We unfortunately have a lot of unanswered questions about bride-to-be Meghan Markle's wedding day look, from the dress itself to accessories fit to match her gorgeous engagement ring. We'll most likely be kept waiting until her May 19 wedding to Prince Harry for a peek at her bridal garb, so for now, we'll just have to be content fawning over her enviable street style, instead. From the dress she wore to announce her engagement to the frock she rocked at the Queen's Christmas party, Meghan's clothes and accessories are on everyone's wish list. But one accessory that won't be flying off the shelves? Tiaras—this is one accessory the bride-to-be won't be wearing before she says I do. In fact, according to royal rule, Markle isn't allowed to sport this type of headpiece until she's officially a married woman.
The Daily Mirror recently reported that "strict etiquette rules prohibit unmarried women from wearing tiaras," so Markle won't get to wear one until after she's Prince Harry's wife. Grant Harold, etiquette expert, added, "Flashy diamonds and tiaras are not worn during the day, and only married ladies wear tiaras."
This news comes at a rather unfortunate time, as photos of Markle as high school homecoming queen were recently unearthed, and she happens to be sporting a tiara. This may or may not prove that she was destined for royalty from the get-go, but it also gave us a sneak peek of what she would look like in a glittery headpiece. And, we have to say, Markle can rock a tiara pretty well. We had high hopes she would wear a much more luxe version of her plastic high school crown come May 19, but will we have to re-envision our wedding-day fantasies of Markle's outfit? Perhaps, but there is an apparent loophole to this royal dilemma.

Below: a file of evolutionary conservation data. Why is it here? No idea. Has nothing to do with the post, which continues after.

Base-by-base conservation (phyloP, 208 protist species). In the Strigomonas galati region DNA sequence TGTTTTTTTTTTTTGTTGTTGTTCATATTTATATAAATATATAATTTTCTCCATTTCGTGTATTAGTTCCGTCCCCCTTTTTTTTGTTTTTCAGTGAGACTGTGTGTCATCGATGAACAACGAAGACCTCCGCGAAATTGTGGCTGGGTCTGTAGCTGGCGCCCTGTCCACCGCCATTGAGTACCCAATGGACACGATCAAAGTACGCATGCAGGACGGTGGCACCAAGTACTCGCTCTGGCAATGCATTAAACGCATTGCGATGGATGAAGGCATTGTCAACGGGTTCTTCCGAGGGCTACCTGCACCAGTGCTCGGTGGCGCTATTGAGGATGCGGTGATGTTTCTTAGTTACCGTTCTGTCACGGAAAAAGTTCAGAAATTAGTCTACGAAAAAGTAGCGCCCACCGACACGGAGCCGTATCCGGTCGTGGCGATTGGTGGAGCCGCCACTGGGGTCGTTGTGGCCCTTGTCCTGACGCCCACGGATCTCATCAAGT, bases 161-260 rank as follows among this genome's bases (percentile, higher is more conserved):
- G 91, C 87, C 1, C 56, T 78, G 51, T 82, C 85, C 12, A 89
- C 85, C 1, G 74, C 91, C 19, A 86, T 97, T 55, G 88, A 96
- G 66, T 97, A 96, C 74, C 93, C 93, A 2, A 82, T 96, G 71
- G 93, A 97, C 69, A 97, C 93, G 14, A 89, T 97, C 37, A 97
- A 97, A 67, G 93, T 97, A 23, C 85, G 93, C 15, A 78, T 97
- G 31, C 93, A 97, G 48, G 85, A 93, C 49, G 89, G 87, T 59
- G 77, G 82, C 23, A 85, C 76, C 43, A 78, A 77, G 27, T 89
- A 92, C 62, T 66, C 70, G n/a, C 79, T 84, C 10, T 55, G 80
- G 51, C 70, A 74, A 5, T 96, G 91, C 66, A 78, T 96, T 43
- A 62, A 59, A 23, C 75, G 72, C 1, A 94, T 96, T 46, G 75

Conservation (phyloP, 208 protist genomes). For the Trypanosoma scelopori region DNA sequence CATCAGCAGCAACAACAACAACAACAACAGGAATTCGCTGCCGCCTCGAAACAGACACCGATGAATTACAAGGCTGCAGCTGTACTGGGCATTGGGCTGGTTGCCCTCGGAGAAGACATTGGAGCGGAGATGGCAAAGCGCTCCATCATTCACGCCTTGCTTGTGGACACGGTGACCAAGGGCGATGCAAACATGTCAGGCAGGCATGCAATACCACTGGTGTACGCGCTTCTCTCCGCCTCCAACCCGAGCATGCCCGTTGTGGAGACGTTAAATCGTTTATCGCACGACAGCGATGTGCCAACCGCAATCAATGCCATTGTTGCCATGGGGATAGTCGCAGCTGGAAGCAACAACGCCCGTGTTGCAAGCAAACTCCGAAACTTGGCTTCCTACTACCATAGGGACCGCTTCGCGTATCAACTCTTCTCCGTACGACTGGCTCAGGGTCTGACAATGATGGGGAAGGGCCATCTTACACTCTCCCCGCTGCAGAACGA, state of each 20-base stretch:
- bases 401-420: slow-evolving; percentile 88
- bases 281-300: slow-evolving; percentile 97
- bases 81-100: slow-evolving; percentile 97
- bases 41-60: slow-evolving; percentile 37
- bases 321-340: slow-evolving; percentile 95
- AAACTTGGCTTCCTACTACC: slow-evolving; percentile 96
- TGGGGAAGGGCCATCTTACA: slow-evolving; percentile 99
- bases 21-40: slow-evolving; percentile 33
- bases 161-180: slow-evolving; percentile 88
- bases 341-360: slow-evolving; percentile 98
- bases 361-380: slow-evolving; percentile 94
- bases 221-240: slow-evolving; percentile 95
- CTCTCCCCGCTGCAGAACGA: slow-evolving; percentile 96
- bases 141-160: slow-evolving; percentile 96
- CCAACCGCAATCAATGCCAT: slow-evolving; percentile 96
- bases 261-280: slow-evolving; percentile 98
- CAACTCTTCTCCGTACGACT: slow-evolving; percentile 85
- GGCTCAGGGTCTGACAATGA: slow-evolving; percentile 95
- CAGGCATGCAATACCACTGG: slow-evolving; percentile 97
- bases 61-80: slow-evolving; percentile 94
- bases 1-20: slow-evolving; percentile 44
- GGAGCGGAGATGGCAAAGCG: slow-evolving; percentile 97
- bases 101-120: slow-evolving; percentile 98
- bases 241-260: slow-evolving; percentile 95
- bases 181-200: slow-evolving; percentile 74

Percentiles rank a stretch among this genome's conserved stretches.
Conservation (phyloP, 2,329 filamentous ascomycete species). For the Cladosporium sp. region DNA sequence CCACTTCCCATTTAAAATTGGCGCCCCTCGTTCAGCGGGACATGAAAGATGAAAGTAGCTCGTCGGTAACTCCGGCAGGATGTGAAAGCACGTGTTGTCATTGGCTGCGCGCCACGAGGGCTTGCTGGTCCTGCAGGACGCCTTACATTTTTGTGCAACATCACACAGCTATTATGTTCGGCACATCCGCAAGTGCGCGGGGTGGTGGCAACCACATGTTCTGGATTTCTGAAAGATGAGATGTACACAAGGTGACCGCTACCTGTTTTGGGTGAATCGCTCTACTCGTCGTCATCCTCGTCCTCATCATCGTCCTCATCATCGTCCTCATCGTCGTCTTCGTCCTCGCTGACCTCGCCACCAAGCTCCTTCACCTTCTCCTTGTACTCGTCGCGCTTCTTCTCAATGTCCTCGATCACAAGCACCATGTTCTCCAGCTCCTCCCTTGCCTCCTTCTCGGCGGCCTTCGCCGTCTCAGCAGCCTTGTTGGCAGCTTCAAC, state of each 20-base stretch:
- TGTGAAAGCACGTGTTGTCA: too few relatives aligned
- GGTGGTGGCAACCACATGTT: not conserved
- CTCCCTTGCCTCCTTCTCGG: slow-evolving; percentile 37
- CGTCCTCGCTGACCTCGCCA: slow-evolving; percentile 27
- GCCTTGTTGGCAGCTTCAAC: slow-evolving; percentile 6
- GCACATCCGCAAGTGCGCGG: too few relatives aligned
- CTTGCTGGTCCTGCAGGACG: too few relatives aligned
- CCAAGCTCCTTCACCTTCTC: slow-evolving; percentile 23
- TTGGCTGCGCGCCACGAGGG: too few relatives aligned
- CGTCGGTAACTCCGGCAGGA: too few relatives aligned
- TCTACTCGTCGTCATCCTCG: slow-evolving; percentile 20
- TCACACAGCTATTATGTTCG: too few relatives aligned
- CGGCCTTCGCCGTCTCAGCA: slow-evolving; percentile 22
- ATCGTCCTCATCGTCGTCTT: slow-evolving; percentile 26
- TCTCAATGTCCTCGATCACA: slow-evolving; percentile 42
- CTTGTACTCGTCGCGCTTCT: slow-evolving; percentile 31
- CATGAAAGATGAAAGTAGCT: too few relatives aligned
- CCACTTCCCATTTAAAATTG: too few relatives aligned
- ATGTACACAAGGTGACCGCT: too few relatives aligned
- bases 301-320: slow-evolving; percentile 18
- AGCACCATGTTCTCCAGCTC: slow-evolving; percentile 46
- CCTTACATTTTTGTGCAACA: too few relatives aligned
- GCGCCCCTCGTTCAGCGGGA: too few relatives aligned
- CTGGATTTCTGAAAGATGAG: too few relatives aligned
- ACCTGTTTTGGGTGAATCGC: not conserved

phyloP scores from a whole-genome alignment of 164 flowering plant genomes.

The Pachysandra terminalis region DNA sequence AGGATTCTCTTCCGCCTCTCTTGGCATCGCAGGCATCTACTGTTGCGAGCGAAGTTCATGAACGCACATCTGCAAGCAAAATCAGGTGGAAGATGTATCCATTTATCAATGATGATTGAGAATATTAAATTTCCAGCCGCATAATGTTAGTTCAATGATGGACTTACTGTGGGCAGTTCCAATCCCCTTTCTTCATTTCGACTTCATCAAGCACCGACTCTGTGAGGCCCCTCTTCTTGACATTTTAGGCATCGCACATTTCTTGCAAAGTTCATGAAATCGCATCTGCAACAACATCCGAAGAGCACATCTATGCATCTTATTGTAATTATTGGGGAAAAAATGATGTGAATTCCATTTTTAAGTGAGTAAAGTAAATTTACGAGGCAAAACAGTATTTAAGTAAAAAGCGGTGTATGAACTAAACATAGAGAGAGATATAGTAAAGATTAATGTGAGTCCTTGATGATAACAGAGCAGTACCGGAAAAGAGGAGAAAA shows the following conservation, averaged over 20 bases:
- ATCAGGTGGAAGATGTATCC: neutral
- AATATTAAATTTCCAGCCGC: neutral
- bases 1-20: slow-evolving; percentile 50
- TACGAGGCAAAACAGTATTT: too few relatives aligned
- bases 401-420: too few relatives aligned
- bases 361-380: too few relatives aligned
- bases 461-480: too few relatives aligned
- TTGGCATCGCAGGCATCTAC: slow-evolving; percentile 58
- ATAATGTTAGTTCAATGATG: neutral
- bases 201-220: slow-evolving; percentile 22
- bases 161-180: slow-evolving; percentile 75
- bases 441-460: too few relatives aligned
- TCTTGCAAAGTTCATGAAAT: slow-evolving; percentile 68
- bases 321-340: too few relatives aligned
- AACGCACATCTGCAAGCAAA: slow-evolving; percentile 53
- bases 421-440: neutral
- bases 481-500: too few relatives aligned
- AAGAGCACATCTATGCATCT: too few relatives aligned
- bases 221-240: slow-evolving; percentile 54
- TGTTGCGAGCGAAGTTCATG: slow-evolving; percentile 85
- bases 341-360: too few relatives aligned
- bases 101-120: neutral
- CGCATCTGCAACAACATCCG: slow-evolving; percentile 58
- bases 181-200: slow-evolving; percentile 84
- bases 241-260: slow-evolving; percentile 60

Although the etiquette rule states that only married woman can wear tiaras, it looks like the hours leading up to marriage are fair game. The U.K.'s Independent points out that we got our first glimpse of Kate Middleton in a glittering headpiece on the morning of her wedding—that's before she said I do. So, apparently, the morning of the wedding is the earliest a to-be royal can slip on a sparkling tiara without getting a dirty look from the Queen.
Of course, in accordance to the etiquette rule, the Duchess of Cambridge didn't yet own any tiaras of her own on her wedding day. Crafted back in 1936, the headpiece Kate wore actually belonged to the Queen. That's officially the best 'something borrowed,' ever.
"No one would expect Meghan to wear a tiara before she marries into the royal family," royal expert and commentator Richard Fitzwilliams explained to The Independent. "It is, however, thought she might be leant or gifted a tiara for her wedding by the Queen as Kate, and Sophie Wessex, and Zara Phillips were."
Markle will most likely keep in line with another royal wedding tradition—carrying a piece of myrtle in her bouquet. This royal wedding custom dates back to Queen Victoria, and Kate Middleton actually left her myrtle-infused bouquet in Westminster Abbey at the Unknown Warrior's grave to pay her respects to the armed forces after her 2011 wedding to Prince William. Middleton's wedding-day stems featured a beautiful blend of lily-of-the-valley, Sweet William, and hyacinth mixed in with her royal myrtle. Sadly for Markle, there's no "Sweet Harry" flower in existence, but there's no doubt her bouquet will be just as gorg.
While the tiara rule seems like one royal order Markle definitely can't bypass, the former Suits actress and Prince Harry have been shaking up tradition for their wedding plans, and we are here for it. The duo chose a banana cake to serve at their reception, which marks the first fruit cake of its kind to grace a British royal wedding, and it's rumored that Markle wants her mom to walk her down the aisle. She also sported a sheer gown during the couple's candid (and adorable) engagement photos, which some would argue is a risky choice for a future royal.
We're currently counting down the days until the royal wedding, AND when Meghan Markle is officially allowed to wear royal tiaras.